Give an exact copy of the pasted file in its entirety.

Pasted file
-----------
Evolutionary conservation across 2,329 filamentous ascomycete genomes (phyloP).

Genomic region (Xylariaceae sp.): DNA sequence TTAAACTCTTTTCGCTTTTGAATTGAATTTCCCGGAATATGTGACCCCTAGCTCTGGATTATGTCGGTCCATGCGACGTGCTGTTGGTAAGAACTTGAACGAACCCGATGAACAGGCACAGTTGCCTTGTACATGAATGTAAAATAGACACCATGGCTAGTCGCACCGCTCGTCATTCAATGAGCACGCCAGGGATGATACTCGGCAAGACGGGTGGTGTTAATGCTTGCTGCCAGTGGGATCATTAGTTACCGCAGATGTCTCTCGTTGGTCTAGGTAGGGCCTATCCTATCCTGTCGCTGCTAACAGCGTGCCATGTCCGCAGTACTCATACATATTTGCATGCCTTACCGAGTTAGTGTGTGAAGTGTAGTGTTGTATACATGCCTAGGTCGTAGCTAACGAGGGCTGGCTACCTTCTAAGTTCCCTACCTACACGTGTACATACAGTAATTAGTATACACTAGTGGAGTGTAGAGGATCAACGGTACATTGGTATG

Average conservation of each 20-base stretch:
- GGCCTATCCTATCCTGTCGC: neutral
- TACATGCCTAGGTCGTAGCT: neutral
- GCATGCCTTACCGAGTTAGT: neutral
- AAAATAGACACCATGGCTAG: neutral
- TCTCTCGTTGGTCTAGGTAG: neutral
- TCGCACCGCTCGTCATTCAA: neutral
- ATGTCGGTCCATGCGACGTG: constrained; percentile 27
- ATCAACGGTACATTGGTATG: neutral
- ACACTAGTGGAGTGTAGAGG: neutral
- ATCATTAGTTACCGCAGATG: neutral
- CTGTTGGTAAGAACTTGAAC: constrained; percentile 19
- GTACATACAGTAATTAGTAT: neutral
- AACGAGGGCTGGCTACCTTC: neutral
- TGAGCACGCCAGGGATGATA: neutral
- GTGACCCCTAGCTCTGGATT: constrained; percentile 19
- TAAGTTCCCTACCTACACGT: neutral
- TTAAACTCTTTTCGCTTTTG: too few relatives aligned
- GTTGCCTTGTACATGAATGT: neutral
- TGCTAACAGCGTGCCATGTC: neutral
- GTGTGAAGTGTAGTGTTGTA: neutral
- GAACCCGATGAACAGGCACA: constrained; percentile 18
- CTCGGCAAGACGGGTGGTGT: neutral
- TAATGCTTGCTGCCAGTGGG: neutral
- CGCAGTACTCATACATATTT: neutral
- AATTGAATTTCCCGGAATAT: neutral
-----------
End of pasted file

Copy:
Evolutionary conservation across 2,329 filamentous ascomycete genomes (phyloP).

Genomic region (Xylariaceae sp.): DNA sequence TTAAACTCTTTTCGCTTTTGAATTGAATTTCCCGGAATATGTGACCCCTAGCTCTGGATTATGTCGGTCCATGCGACGTGCTGTTGGTAAGAACTTGAACGAACCCGATGAACAGGCACAGTTGCCTTGTACATGAATGTAAAATAGACACCATGGCTAGTCGCACCGCTCGTCATTCAATGAGCACGCCAGGGATGATACTCGGCAAGACGGGTGGTGTTAATGCTTGCTGCCAGTGGGATCATTAGTTACCGCAGATGTCTCTCGTTGGTCTAGGTAGGGCCTATCCTATCCTGTCGCTGCTAACAGCGTGCCATGTCCGCAGTACTCATACATATTTGCATGCCTTACCGAGTTAGTGTGTGAAGTGTAGTGTTGTATACATGCCTAGGTCGTAGCTAACGAGGGCTGGCTACCTTCTAAGTTCCCTACCTACACGTGTACATACAGTAATTAGTATACACTAGTGGAGTGTAGAGGATCAACGGTACATTGGTATG

Average conservation of each 20-base stretch:
- GGCCTATCCTATCCTGTCGC: neutral
- TACATGCCTAGGTCGTAGCT: neutral
- GCATGCCTTACCGAGTTAGT: neutral
- AAAATAGACACCATGGCTAG: neutral
- TCTCTCGTTGGTCTAGGTAG: neutral
- TCGCACCGCTCGTCATTCAA: neutral
- ATGTCGGTCCATGCGACGTG: constrained; percentile 27
- ATCAACGGTACATTGGTATG: neutral
- ACACTAGTGGAGTGTAGAGG: neutral
- ATCATTAGTTACCGCAGATG: neutral
- CTGTTGGTAAGAACTTGAAC: constrained; percentile 19
- GTACATACAGTAATTAGTAT: neutral
- AACGAGGGCTGGCTACCTTC: neutral
- TGAGCACGCCAGGGATGATA: neutral
- GTGACCCCTAGCTCTGGATT: constrained; percentile 19
- TAAGTTCCCTACCTACACGT: neutral
- TTAAACTCTTTTCGCTTTTG: too few relatives aligned
- GTTGCCTTGTACATGAATGT: neutral
- TGCTAACAGCGTGCCATGTC: neutral
- GTGTGAAGTGTAGTGTTGTA: neutral
- GAACCCGATGAACAGGCACA: constrained; percentile 18
- CTCGGCAAGACGGGTGGTGT: neutral
- TAATGCTTGCTGCCAGTGGG: neutral
- CGCAGTACTCATACATATTT: neutral
- AATTGAATTTCCCGGAATAT: neutral